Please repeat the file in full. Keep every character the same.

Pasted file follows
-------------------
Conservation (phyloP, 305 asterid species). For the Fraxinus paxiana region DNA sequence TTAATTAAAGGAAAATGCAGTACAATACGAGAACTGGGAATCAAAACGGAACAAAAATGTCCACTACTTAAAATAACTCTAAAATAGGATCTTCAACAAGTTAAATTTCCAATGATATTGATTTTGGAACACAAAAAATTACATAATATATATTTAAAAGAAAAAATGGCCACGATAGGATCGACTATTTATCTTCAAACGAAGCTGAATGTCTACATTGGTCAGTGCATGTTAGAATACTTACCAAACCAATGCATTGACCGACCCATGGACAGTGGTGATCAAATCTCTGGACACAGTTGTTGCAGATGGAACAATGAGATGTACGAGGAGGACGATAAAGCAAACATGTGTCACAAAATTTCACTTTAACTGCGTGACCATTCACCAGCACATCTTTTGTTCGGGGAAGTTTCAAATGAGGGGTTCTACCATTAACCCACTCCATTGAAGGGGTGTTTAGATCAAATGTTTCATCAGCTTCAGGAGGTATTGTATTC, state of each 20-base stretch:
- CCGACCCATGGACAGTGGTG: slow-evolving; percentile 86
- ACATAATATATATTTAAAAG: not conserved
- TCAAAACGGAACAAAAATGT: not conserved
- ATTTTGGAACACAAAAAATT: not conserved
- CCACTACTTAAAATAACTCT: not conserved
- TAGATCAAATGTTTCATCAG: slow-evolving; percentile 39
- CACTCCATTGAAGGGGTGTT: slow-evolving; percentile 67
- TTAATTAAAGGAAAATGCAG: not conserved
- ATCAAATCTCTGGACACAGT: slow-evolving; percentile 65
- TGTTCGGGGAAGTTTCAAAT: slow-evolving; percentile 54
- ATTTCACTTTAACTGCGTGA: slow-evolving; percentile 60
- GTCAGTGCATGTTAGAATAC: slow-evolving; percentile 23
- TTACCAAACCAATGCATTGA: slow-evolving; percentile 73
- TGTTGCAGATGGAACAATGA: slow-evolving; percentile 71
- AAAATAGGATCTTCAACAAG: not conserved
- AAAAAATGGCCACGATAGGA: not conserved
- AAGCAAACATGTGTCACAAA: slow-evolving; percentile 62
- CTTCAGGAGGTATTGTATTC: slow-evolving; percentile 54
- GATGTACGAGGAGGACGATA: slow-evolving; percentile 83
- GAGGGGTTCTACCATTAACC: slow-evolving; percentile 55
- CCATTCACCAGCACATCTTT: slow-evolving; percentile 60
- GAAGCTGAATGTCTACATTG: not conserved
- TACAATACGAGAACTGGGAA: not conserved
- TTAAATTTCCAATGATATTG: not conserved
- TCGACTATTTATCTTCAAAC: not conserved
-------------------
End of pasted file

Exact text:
Conservation (phyloP, 305 asterid species). For the Fraxinus paxiana region DNA sequence TTAATTAAAGGAAAATGCAGTACAATACGAGAACTGGGAATCAAAACGGAACAAAAATGTCCACTACTTAAAATAACTCTAAAATAGGATCTTCAACAAGTTAAATTTCCAATGATATTGATTTTGGAACACAAAAAATTACATAATATATATTTAAAAGAAAAAATGGCCACGATAGGATCGACTATTTATCTTCAAACGAAGCTGAATGTCTACATTGGTCAGTGCATGTTAGAATACTTACCAAACCAATGCATTGACCGACCCATGGACAGTGGTGATCAAATCTCTGGACACAGTTGTTGCAGATGGAACAATGAGATGTACGAGGAGGACGATAAAGCAAACATGTGTCACAAAATTTCACTTTAACTGCGTGACCATTCACCAGCACATCTTTTGTTCGGGGAAGTTTCAAATGAGGGGTTCTACCATTAACCCACTCCATTGAAGGGGTGTTTAGATCAAATGTTTCATCAGCTTCAGGAGGTATTGTATTC, state of each 20-base stretch:
- CCGACCCATGGACAGTGGTG: slow-evolving; percentile 86
- ACATAATATATATTTAAAAG: not conserved
- TCAAAACGGAACAAAAATGT: not conserved
- ATTTTGGAACACAAAAAATT: not conserved
- CCACTACTTAAAATAACTCT: not conserved
- TAGATCAAATGTTTCATCAG: slow-evolving; percentile 39
- CACTCCATTGAAGGGGTGTT: slow-evolving; percentile 67
- TTAATTAAAGGAAAATGCAG: not conserved
- ATCAAATCTCTGGACACAGT: slow-evolving; percentile 65
- TGTTCGGGGAAGTTTCAAAT: slow-evolving; percentile 54
- ATTTCACTTTAACTGCGTGA: slow-evolving; percentile 60
- GTCAGTGCATGTTAGAATAC: slow-evolving; percentile 23
- TTACCAAACCAATGCATTGA: slow-evolving; percentile 73
- TGTTGCAGATGGAACAATGA: slow-evolving; percentile 71
- AAAATAGGATCTTCAACAAG: not conserved
- AAAAAATGGCCACGATAGGA: not conserved
- AAGCAAACATGTGTCACAAA: slow-evolving; percentile 62
- CTTCAGGAGGTATTGTATTC: slow-evolving; percentile 54
- GATGTACGAGGAGGACGATA: slow-evolving; percentile 83
- GAGGGGTTCTACCATTAACC: slow-evolving; percentile 55
- CCATTCACCAGCACATCTTT: slow-evolving; percentile 60
- GAAGCTGAATGTCTACATTG: not conserved
- TACAATACGAGAACTGGGAA: not conserved
- TTAAATTTCCAATGATATTG: not conserved
- TCGACTATTTATCTTCAAAC: not conserved